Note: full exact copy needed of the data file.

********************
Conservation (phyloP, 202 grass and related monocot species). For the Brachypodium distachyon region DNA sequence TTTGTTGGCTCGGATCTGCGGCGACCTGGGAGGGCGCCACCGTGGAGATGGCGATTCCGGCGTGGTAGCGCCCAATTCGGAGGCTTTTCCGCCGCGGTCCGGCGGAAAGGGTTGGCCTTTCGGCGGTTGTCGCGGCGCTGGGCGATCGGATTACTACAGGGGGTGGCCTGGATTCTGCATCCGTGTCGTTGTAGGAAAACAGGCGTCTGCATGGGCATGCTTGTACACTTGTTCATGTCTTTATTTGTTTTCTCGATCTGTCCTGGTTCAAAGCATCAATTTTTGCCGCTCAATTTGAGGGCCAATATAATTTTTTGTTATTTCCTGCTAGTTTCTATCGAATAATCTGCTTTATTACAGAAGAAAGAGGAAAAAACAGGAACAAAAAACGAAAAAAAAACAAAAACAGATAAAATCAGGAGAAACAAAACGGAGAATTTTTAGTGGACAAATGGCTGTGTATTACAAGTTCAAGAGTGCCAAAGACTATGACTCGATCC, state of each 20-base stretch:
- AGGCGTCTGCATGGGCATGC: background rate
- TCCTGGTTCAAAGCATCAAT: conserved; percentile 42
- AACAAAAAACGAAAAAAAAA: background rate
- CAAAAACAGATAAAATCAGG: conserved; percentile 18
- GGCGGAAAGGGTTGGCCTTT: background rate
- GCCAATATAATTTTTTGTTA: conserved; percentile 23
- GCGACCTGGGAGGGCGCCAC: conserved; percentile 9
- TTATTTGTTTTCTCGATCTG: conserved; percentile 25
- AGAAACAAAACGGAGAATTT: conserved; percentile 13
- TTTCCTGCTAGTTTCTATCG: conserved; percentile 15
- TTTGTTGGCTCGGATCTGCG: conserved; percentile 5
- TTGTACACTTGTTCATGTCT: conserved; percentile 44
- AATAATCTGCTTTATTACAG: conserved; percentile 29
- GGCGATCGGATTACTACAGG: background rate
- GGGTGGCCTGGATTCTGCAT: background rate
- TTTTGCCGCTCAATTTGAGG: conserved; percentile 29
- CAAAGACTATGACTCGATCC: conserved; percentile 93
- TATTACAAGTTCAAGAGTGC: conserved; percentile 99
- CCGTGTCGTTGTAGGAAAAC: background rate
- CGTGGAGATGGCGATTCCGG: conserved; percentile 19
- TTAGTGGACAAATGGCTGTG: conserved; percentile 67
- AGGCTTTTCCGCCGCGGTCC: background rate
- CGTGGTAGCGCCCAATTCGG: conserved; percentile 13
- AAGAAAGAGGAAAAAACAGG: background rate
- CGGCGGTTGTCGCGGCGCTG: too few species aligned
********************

Conservation (phyloP, 202 grass and related monocot species). For the Brachypodium distachyon region DNA sequence TTTGTTGGCTCGGATCTGCGGCGACCTGGGAGGGCGCCACCGTGGAGATGGCGATTCCGGCGTGGTAGCGCCCAATTCGGAGGCTTTTCCGCCGCGGTCCGGCGGAAAGGGTTGGCCTTTCGGCGGTTGTCGCGGCGCTGGGCGATCGGATTACTACAGGGGGTGGCCTGGATTCTGCATCCGTGTCGTTGTAGGAAAACAGGCGTCTGCATGGGCATGCTTGTACACTTGTTCATGTCTTTATTTGTTTTCTCGATCTGTCCTGGTTCAAAGCATCAATTTTTGCCGCTCAATTTGAGGGCCAATATAATTTTTTGTTATTTCCTGCTAGTTTCTATCGAATAATCTGCTTTATTACAGAAGAAAGAGGAAAAAACAGGAACAAAAAACGAAAAAAAAACAAAAACAGATAAAATCAGGAGAAACAAAACGGAGAATTTTTAGTGGACAAATGGCTGTGTATTACAAGTTCAAGAGTGCCAAAGACTATGACTCGATCC, state of each 20-base stretch:
- AGGCGTCTGCATGGGCATGC: background rate
- TCCTGGTTCAAAGCATCAAT: conserved; percentile 42
- AACAAAAAACGAAAAAAAAA: background rate
- CAAAAACAGATAAAATCAGG: conserved; percentile 18
- GGCGGAAAGGGTTGGCCTTT: background rate
- GCCAATATAATTTTTTGTTA: conserved; percentile 23
- GCGACCTGGGAGGGCGCCAC: conserved; percentile 9
- TTATTTGTTTTCTCGATCTG: conserved; percentile 25
- AGAAACAAAACGGAGAATTT: conserved; percentile 13
- TTTCCTGCTAGTTTCTATCG: conserved; percentile 15
- TTTGTTGGCTCGGATCTGCG: conserved; percentile 5
- TTGTACACTTGTTCATGTCT: conserved; percentile 44
- AATAATCTGCTTTATTACAG: conserved; percentile 29
- GGCGATCGGATTACTACAGG: background rate
- GGGTGGCCTGGATTCTGCAT: background rate
- TTTTGCCGCTCAATTTGAGG: conserved; percentile 29
- CAAAGACTATGACTCGATCC: conserved; percentile 93
- TATTACAAGTTCAAGAGTGC: conserved; percentile 99
- CCGTGTCGTTGTAGGAAAAC: background rate
- CGTGGAGATGGCGATTCCGG: conserved; percentile 19
- TTAGTGGACAAATGGCTGTG: conserved; percentile 67
- AGGCTTTTCCGCCGCGGTCC: background rate
- CGTGGTAGCGCCCAATTCGG: conserved; percentile 13
- AAGAAAGAGGAAAAAACAGG: background rate
- CGGCGGTTGTCGCGGCGCTG: too few species aligned